A great deal of attention has been given to wetland acreage due to the “no net loss” policy over the past two decades, but much less attention has been given to the ecological integrity of these same wetlands. Due to their importance in wetland ecosystems and their status as an indicator taxon, amphibians can serve as models for understanding the roles that seasonal and semi-permanent wetlands play in ecosystem function. For amphibians, use of poor-quality habitat may result in a reduced number of offspring, reduced quality of offspring, and/or reduced survival in the terrestrial environment. Any or all of these outcomes have the potential to seriously jeopardize the long-term persistence of amphibians on the landscape. To evaluate the success of recently created wetlands in providing suitable habitat for amphibians, we sampled two reference and four recently created wetlands in central Illinois in 2017 and 2018 using drift fence pitfall trap arrays. Using Bayesian mixed-effects models, we assessed the effects of climatic and landscape variables on amphibian wetland use, recruitment, and productivity for four species (Silvery Salamanders; Small-mouthed Salamanders; Spring Peepers; and Wood Frogs). Further, we evaluated the body condition of both breeding adults and emerging metamorphs using a scaled mass index (SMI) for each species. Our analyses of species’ responses to wetland-level covariates suggested a less specific influence of wetland classification (created vs. reference); rather, our analyses highlight the year-to-year variation typical of wetland-breeding amphibians. Silvery Salamanders, male Wood Frogs and male Spring Peepers breeding at reference wetlands had higher SMI values than individuals breeding at created wetlands; we did not observe a difference in SMI of post-metamorphic juveniles emerging from the wetlands.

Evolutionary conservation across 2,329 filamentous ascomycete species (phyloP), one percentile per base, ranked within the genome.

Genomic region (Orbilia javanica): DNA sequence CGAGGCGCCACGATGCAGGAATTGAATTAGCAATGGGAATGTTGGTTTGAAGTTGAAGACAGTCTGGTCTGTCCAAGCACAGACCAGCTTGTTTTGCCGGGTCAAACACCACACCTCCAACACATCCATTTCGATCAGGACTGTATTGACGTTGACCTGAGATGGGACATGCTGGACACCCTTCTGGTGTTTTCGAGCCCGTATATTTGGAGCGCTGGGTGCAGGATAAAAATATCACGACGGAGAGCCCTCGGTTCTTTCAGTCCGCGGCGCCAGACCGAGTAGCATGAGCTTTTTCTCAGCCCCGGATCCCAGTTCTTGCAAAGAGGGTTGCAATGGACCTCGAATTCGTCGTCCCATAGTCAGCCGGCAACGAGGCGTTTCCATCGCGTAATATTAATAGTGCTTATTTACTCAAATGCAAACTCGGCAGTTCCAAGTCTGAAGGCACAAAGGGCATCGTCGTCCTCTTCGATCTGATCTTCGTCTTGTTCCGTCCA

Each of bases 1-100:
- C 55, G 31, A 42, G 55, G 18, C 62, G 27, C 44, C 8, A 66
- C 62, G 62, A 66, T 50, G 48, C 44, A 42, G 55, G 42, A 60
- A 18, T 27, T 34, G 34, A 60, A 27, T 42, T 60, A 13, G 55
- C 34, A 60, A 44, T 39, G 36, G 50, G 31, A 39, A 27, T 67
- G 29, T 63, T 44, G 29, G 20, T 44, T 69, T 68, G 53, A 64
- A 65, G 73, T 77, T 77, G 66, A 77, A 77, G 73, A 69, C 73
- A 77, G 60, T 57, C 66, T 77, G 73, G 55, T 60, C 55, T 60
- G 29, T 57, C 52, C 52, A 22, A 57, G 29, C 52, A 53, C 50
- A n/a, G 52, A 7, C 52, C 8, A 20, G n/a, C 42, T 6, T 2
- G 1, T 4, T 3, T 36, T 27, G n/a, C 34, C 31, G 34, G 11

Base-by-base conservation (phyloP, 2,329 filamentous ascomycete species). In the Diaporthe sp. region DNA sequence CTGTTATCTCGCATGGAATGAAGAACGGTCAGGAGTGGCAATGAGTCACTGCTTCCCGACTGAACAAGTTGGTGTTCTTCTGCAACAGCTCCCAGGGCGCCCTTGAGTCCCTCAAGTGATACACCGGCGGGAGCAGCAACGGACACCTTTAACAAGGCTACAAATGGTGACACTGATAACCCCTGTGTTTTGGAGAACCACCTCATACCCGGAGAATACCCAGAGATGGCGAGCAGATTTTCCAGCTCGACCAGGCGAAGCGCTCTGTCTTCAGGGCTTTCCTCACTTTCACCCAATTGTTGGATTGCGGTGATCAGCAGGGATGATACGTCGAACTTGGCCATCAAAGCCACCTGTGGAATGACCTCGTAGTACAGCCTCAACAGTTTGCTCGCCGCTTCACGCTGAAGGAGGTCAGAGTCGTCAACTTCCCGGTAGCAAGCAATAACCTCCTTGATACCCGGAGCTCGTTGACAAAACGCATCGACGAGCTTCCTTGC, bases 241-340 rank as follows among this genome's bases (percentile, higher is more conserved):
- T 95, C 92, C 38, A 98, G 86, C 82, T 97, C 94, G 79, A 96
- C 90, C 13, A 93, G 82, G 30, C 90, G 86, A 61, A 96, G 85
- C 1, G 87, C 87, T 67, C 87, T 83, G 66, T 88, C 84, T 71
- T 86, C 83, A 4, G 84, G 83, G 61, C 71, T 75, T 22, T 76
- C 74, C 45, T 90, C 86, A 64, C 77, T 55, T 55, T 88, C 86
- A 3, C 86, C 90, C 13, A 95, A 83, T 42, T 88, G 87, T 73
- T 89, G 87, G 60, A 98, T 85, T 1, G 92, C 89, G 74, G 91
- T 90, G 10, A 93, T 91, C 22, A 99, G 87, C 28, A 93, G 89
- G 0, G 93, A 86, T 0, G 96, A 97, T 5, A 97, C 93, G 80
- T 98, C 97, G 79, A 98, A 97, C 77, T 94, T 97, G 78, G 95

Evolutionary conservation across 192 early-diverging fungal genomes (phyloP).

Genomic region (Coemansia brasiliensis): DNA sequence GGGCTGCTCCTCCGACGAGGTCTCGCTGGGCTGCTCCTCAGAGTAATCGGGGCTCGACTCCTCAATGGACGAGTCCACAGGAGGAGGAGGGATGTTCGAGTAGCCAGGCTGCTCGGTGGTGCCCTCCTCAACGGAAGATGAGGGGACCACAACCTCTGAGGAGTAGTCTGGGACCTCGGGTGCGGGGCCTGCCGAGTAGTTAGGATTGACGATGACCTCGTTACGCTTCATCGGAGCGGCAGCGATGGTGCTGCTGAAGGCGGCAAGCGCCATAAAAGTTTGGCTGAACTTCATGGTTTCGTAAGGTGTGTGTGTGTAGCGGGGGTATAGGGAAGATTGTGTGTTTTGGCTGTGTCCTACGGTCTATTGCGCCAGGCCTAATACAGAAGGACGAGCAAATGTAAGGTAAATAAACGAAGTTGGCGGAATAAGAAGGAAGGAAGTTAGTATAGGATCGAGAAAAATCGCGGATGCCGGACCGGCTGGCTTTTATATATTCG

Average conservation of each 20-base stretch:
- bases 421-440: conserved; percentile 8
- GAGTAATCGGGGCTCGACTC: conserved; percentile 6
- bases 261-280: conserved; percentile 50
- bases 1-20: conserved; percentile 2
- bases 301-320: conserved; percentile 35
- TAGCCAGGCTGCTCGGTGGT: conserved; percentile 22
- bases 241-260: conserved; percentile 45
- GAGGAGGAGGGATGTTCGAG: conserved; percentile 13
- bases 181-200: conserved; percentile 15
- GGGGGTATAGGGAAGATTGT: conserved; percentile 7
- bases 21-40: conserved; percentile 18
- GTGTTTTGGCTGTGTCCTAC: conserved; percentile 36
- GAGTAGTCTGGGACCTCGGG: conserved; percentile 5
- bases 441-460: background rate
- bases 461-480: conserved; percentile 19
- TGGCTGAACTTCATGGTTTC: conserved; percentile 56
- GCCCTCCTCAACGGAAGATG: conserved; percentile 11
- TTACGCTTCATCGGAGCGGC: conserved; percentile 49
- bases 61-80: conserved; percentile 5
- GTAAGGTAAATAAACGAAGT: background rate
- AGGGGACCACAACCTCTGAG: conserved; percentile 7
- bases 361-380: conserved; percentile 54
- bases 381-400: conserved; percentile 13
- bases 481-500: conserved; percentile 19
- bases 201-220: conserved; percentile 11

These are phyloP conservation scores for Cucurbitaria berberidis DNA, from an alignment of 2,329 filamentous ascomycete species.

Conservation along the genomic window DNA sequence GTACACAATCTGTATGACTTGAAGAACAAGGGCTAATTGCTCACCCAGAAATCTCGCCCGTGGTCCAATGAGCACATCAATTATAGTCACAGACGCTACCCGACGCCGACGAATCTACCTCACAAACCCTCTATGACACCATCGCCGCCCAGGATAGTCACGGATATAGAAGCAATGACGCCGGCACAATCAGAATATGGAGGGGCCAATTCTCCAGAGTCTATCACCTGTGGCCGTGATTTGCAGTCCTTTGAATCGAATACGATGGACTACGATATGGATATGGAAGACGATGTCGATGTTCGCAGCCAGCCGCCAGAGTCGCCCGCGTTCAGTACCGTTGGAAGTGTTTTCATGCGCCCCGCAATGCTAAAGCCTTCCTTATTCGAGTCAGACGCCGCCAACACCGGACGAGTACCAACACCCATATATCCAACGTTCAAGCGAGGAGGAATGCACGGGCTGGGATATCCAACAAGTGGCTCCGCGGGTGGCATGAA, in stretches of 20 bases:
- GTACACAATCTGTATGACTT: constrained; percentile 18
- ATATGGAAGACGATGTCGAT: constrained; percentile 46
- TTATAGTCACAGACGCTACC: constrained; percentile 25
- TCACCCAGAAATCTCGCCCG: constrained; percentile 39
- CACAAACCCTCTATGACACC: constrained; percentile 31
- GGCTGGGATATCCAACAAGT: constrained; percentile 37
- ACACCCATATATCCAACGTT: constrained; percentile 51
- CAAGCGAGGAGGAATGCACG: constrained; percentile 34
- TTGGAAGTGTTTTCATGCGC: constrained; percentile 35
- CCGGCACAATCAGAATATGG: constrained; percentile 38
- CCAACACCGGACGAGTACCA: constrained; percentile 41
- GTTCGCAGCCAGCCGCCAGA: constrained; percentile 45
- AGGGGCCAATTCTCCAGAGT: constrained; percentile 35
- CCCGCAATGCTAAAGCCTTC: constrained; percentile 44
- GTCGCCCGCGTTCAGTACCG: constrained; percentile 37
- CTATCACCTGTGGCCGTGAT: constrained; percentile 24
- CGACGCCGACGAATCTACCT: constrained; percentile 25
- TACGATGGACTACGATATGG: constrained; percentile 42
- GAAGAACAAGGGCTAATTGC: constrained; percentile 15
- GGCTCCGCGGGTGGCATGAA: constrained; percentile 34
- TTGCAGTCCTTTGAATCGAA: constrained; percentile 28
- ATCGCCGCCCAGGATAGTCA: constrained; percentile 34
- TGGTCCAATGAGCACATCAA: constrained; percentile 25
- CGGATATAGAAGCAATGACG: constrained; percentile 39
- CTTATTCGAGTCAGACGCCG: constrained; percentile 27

|Original language||English (US)|
|Title of host publication||Midwest Fish and Wildlife Conference 2020|
|State||Published - 2020|